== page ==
The results were very interesting. Rockin’ Rollercoaster’s initial kick-in-the-pants acceleration is “only” about 1.6 G’s, but as it shoots up into the 1st loop accelerations on the rider rapidly mount to more than 4 G’s, with the total accelerations topping 3 G’s a couple of other times (this 4 G reading was the maximum sustained acceleration I’ve recorded in the park so far, for those of you who like the extremes). The initial horizontal acceleration could even be integrated to show a terminal speed of 53+ mph as it exits the launching area: one of the very few times I’ve been able to use pure acceleration data to get a good estimate of speed and position (0 to 53 mph in 3.2 seconds or 160 ft). The Tower of Terror is a ride that subjects you to the equivalent of a possessed elevator, shooting you up and then immediately putting you in free-fall in an unpredictable 45 second sequence. Here the data showed that peak accelerations are carefully controlled to 1.75 G’s, and when it drops it really does briefly accelerate downward faster than gravity alone (not that you doubt this, as the seat is literally pulled away from your body as the elevator suddenly drops… it was “interesting” trying to keep the NXT firmly positioned on the seat with one hand while my body was thrown up against the insubstantial-seeming lap belt). There are also periods when the ride acceleration is carefully controlled so that you are “falling”, but not as fast as gravity would have you – I didn’t actually notice these at the time. Test Track (a ride in a computer-controlled car) subjects you to at least 2 G’s of acceleration in the high-speed exterior banks, with many of the turns, banks, and drops easily seen in the data. Expedition Everest, which I’d previously logged as “at least” 2.5 G’s, showed it’s extremes with the new sensor at almost 3.8 G’s at the bottom of the biggest drop (and several others breaking 2.9 G’s). I even datalogged Splash Mt again, Goofy’s Barnstormer (a “junior coaster”), and one of my favorites, the Spinning Teacups. With a strong hand and a stronger stomach, I could easily crank the hand-powered teacup around at perhaps 40 RPM, experiencing almost 1.5 G’s in the tiny ride (and nearly making some of my passengers a little sick… hey, sometime one has to sacrifice in the name of science).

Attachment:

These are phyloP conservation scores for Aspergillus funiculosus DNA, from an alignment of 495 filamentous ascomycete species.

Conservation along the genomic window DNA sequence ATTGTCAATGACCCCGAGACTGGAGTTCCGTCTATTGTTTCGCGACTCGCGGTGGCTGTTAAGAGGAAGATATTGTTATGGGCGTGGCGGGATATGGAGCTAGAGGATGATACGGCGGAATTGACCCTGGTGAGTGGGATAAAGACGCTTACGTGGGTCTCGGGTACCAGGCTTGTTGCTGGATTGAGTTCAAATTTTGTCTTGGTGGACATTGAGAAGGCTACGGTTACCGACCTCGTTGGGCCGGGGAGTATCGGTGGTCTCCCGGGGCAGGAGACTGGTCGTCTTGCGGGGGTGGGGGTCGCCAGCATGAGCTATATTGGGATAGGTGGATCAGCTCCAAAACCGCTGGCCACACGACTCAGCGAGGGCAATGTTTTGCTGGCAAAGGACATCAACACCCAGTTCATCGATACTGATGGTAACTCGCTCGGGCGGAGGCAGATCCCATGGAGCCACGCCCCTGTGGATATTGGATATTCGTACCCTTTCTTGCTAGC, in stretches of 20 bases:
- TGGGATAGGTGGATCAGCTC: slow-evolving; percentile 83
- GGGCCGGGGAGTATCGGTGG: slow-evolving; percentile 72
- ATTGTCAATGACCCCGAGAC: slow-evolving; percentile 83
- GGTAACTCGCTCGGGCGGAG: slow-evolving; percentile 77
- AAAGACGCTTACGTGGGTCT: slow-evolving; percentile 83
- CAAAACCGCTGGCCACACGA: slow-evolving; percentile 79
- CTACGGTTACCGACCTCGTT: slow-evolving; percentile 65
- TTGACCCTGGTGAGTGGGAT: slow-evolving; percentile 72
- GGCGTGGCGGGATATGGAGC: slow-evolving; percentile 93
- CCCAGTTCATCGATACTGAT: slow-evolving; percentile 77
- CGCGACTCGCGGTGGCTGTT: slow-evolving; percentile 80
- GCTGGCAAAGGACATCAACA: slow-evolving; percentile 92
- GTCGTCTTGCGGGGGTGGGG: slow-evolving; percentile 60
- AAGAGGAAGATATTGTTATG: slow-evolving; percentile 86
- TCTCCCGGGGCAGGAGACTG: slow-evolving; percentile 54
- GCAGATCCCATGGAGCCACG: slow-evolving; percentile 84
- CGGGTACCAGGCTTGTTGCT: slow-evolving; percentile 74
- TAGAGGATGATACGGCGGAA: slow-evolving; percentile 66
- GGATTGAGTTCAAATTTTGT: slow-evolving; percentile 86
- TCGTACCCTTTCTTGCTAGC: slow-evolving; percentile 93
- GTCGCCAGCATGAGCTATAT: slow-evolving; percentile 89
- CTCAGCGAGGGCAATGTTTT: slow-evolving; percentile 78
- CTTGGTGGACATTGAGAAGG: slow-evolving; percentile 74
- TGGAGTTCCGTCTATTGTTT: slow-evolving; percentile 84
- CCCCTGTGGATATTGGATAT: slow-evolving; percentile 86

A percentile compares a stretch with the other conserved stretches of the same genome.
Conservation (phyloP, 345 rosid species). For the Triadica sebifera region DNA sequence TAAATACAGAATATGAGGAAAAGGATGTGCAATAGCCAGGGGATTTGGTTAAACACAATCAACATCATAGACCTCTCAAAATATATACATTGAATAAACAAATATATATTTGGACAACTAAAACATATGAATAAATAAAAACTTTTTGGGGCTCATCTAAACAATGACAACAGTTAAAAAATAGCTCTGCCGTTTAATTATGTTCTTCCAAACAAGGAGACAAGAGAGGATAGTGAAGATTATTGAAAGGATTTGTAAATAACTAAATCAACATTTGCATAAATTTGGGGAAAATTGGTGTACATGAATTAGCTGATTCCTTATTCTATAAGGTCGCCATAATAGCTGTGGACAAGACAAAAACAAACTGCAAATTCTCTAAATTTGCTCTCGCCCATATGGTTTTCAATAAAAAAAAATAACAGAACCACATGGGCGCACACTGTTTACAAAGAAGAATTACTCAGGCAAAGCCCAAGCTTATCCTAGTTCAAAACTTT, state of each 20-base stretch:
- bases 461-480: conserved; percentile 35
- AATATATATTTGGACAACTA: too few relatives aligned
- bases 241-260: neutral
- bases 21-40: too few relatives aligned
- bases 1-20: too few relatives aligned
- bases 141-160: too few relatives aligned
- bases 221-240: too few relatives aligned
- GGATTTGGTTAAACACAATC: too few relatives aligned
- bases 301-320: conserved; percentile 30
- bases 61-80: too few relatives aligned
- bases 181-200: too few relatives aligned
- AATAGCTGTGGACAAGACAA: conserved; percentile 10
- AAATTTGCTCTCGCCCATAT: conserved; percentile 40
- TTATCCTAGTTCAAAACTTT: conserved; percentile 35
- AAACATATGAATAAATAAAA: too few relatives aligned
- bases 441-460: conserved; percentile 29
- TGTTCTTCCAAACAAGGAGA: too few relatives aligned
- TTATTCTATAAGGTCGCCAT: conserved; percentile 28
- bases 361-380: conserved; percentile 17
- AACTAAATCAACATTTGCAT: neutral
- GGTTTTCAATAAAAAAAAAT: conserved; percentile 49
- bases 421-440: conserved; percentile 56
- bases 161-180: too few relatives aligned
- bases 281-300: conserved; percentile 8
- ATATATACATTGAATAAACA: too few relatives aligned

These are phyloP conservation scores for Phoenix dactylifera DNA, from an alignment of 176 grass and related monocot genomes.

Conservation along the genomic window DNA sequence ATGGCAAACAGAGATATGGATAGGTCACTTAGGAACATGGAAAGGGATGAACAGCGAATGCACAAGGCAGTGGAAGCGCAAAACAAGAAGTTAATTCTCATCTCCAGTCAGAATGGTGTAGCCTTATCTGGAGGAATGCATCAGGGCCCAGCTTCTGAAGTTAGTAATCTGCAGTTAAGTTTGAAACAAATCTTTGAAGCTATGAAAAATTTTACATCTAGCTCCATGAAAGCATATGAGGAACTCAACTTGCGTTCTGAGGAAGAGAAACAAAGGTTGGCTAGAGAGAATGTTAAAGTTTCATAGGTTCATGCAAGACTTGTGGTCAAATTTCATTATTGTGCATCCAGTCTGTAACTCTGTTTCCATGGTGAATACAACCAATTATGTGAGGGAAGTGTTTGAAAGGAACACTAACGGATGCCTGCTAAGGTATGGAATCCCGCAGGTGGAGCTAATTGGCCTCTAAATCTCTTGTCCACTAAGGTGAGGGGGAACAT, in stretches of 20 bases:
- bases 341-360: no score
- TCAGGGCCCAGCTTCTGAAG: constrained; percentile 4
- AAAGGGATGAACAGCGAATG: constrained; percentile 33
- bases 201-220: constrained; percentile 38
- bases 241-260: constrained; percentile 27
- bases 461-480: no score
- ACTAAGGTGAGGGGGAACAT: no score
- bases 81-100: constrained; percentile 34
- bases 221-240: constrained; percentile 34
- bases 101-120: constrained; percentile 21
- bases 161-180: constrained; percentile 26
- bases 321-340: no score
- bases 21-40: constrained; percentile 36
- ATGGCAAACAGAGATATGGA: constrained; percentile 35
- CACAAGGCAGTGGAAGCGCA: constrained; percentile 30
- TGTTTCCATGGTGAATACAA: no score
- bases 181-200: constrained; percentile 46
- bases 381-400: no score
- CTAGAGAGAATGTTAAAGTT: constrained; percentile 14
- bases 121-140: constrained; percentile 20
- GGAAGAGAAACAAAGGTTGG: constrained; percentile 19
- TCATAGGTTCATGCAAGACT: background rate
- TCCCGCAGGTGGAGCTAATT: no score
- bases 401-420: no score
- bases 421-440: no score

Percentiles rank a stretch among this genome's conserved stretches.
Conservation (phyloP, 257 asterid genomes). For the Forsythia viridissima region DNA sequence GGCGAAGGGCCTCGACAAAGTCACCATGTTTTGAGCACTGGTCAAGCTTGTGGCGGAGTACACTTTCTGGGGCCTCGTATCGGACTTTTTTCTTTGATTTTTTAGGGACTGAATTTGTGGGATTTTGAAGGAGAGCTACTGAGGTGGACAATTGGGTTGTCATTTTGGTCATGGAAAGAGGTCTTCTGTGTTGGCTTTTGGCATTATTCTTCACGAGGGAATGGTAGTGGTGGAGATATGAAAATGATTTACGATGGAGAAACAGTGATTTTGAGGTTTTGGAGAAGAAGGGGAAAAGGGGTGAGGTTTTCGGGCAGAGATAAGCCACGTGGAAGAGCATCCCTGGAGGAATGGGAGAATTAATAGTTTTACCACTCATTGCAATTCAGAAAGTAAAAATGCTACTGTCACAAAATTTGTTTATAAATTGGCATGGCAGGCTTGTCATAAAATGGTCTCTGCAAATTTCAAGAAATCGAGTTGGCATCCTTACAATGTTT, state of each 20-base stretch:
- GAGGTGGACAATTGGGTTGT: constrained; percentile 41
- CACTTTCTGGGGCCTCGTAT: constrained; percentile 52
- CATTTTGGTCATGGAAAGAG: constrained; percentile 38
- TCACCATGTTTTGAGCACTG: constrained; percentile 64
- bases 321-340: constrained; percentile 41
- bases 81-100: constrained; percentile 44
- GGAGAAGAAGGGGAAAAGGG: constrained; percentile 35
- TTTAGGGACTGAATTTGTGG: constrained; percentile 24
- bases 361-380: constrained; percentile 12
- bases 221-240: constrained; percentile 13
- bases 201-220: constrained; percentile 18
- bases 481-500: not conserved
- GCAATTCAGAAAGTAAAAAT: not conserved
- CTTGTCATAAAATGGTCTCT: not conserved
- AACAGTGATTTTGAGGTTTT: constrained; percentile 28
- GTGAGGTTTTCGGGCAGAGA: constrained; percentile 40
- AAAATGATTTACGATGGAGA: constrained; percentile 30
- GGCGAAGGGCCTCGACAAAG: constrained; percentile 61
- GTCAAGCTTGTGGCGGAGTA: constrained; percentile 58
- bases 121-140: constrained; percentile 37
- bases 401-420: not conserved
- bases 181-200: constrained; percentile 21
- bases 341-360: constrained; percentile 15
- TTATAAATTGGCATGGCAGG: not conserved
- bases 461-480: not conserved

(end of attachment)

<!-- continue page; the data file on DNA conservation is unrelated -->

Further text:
For the full range of results, as annotated graphs, please look at my Brickshelf folder (after moderation). All the newest data has been labeled with the prefix "DLD" (for DataLoggingDisney, the name of the program I used to to this):
Datalogging Folder on Brickshelf (after moderation)
For anyone curious as to how bulky or awkward the NXT is for datalogging, here's a picture of the setup I took - the entire thing will fit in my pocket. There are actually four sensors: two for acceleration, one for pressure (to determine elevation if I wanted), and a touch sensor that can be used as a fourth "button" to label certain points in the datastream. Over the front is a flip-down button guard, to keep me from accidentally stopping the program or turning off the NXT during a violent ride. I'd love to see some others do this sort of thing - as many of you now have the technology to do this literally sitting in your house, and as an educational opportunity is is almost unmatched (I'll be happy to sent a copy of the program and instructions for those interested). That’s actually about all the big acceleration rides at Disney. I guess I’ll have to start hitting Cedar Point and some of the Six Flags establishments now ☺.
Brian "still dizzy" Davis